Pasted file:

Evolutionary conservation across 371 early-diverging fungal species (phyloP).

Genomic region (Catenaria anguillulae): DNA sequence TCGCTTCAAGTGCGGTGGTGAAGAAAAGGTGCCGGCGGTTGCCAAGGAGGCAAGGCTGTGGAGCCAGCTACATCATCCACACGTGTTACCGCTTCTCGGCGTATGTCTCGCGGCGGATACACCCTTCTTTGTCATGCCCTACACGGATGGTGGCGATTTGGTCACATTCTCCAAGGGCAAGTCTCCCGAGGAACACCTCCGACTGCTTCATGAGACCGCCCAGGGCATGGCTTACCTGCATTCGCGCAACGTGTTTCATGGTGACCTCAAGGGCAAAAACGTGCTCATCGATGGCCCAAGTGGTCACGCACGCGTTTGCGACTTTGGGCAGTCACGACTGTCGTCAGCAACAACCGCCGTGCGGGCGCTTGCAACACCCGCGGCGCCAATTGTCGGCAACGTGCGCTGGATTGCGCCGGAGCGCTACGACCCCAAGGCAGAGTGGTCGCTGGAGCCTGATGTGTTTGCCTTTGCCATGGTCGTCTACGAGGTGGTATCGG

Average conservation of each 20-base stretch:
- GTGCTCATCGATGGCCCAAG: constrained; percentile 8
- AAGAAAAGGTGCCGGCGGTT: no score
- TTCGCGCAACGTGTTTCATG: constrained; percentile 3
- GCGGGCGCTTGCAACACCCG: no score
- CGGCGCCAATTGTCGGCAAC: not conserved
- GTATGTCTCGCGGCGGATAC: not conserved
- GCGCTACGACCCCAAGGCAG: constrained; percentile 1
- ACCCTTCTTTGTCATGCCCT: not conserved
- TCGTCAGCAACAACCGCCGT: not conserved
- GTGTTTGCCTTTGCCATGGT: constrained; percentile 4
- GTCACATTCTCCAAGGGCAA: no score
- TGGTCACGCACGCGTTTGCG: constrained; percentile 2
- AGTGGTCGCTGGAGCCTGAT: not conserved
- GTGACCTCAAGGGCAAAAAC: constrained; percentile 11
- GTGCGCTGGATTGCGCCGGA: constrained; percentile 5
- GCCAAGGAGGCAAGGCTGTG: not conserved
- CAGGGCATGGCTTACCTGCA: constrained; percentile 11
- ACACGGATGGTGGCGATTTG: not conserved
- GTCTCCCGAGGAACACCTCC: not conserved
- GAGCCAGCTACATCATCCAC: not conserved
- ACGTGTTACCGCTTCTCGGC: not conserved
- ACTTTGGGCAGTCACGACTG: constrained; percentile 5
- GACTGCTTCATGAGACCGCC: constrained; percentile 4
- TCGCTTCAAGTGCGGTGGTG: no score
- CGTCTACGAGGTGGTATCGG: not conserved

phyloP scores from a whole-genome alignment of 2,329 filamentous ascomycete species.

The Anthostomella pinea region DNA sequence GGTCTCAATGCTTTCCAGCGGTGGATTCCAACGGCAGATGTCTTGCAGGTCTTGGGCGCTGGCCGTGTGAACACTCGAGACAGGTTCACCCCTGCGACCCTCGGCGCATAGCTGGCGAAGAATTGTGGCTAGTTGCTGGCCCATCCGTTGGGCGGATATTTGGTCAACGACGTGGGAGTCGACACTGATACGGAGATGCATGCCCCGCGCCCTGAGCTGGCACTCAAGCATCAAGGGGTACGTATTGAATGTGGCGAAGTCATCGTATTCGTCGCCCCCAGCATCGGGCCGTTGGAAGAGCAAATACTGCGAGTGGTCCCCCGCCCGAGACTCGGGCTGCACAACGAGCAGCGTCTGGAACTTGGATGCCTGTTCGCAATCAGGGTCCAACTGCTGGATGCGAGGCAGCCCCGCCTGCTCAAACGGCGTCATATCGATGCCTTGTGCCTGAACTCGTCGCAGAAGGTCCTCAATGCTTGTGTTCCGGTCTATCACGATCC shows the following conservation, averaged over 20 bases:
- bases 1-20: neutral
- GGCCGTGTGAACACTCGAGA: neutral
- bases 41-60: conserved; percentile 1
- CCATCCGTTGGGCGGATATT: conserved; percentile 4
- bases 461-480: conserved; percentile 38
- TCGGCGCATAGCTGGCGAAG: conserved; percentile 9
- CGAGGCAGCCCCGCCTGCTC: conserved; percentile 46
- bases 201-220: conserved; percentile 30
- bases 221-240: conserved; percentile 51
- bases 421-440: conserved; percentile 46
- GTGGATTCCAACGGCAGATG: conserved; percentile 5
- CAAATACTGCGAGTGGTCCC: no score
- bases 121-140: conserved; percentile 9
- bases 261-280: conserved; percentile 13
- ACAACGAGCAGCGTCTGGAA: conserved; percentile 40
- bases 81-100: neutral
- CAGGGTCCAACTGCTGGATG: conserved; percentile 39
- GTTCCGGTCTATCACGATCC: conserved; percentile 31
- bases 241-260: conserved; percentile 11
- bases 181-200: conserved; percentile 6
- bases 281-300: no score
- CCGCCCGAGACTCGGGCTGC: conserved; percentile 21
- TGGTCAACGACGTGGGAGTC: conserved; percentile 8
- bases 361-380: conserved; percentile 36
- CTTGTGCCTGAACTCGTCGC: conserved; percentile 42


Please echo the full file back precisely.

Evolutionary conservation across 371 early-diverging fungal species (phyloP).

Genomic region (Catenaria anguillulae): DNA sequence TCGCTTCAAGTGCGGTGGTGAAGAAAAGGTGCCGGCGGTTGCCAAGGAGGCAAGGCTGTGGAGCCAGCTACATCATCCACACGTGTTACCGCTTCTCGGCGTATGTCTCGCGGCGGATACACCCTTCTTTGTCATGCCCTACACGGATGGTGGCGATTTGGTCACATTCTCCAAGGGCAAGTCTCCCGAGGAACACCTCCGACTGCTTCATGAGACCGCCCAGGGCATGGCTTACCTGCATTCGCGCAACGTGTTTCATGGTGACCTCAAGGGCAAAAACGTGCTCATCGATGGCCCAAGTGGTCACGCACGCGTTTGCGACTTTGGGCAGTCACGACTGTCGTCAGCAACAACCGCCGTGCGGGCGCTTGCAACACCCGCGGCGCCAATTGTCGGCAACGTGCGCTGGATTGCGCCGGAGCGCTACGACCCCAAGGCAGAGTGGTCGCTGGAGCCTGATGTGTTTGCCTTTGCCATGGTCGTCTACGAGGTGGTATCGG

Average conservation of each 20-base stretch:
- GTGCTCATCGATGGCCCAAG: constrained; percentile 8
- AAGAAAAGGTGCCGGCGGTT: no score
- TTCGCGCAACGTGTTTCATG: constrained; percentile 3
- GCGGGCGCTTGCAACACCCG: no score
- CGGCGCCAATTGTCGGCAAC: not conserved
- GTATGTCTCGCGGCGGATAC: not conserved
- GCGCTACGACCCCAAGGCAG: constrained; percentile 1
- ACCCTTCTTTGTCATGCCCT: not conserved
- TCGTCAGCAACAACCGCCGT: not conserved
- GTGTTTGCCTTTGCCATGGT: constrained; percentile 4
- GTCACATTCTCCAAGGGCAA: no score
- TGGTCACGCACGCGTTTGCG: constrained; percentile 2
- AGTGGTCGCTGGAGCCTGAT: not conserved
- GTGACCTCAAGGGCAAAAAC: constrained; percentile 11
- GTGCGCTGGATTGCGCCGGA: constrained; percentile 5
- GCCAAGGAGGCAAGGCTGTG: not conserved
- CAGGGCATGGCTTACCTGCA: constrained; percentile 11
- ACACGGATGGTGGCGATTTG: not conserved
- GTCTCCCGAGGAACACCTCC: not conserved
- GAGCCAGCTACATCATCCAC: not conserved
- ACGTGTTACCGCTTCTCGGC: not conserved
- ACTTTGGGCAGTCACGACTG: constrained; percentile 5
- GACTGCTTCATGAGACCGCC: constrained; percentile 4
- TCGCTTCAAGTGCGGTGGTG: no score
- CGTCTACGAGGTGGTATCGG: not conserved

phyloP scores from a whole-genome alignment of 2,329 filamentous ascomycete species.

The Anthostomella pinea region DNA sequence GGTCTCAATGCTTTCCAGCGGTGGATTCCAACGGCAGATGTCTTGCAGGTCTTGGGCGCTGGCCGTGTGAACACTCGAGACAGGTTCACCCCTGCGACCCTCGGCGCATAGCTGGCGAAGAATTGTGGCTAGTTGCTGGCCCATCCGTTGGGCGGATATTTGGTCAACGACGTGGGAGTCGACACTGATACGGAGATGCATGCCCCGCGCCCTGAGCTGGCACTCAAGCATCAAGGGGTACGTATTGAATGTGGCGAAGTCATCGTATTCGTCGCCCCCAGCATCGGGCCGTTGGAAGAGCAAATACTGCGAGTGGTCCCCCGCCCGAGACTCGGGCTGCACAACGAGCAGCGTCTGGAACTTGGATGCCTGTTCGCAATCAGGGTCCAACTGCTGGATGCGAGGCAGCCCCGCCTGCTCAAACGGCGTCATATCGATGCCTTGTGCCTGAACTCGTCGCAGAAGGTCCTCAATGCTTGTGTTCCGGTCTATCACGATCC shows the following conservation, averaged over 20 bases:
- bases 1-20: neutral
- GGCCGTGTGAACACTCGAGA: neutral
- bases 41-60: conserved; percentile 1
- CCATCCGTTGGGCGGATATT: conserved; percentile 4
- bases 461-480: conserved; percentile 38
- TCGGCGCATAGCTGGCGAAG: conserved; percentile 9
- CGAGGCAGCCCCGCCTGCTC: conserved; percentile 46
- bases 201-220: conserved; percentile 30
- bases 221-240: conserved; percentile 51
- bases 421-440: conserved; percentile 46
- GTGGATTCCAACGGCAGATG: conserved; percentile 5
- CAAATACTGCGAGTGGTCCC: no score
- bases 121-140: conserved; percentile 9
- bases 261-280: conserved; percentile 13
- ACAACGAGCAGCGTCTGGAA: conserved; percentile 40
- bases 81-100: neutral
- CAGGGTCCAACTGCTGGATG: conserved; percentile 39
- GTTCCGGTCTATCACGATCC: conserved; percentile 31
- bases 241-260: conserved; percentile 11
- bases 181-200: conserved; percentile 6
- bases 281-300: no score
- CCGCCCGAGACTCGGGCTGC: conserved; percentile 21
- TGGTCAACGACGTGGGAGTC: conserved; percentile 8
- bases 361-380: conserved; percentile 36
- CTTGTGCCTGAACTCGTCGC: conserved; percentile 42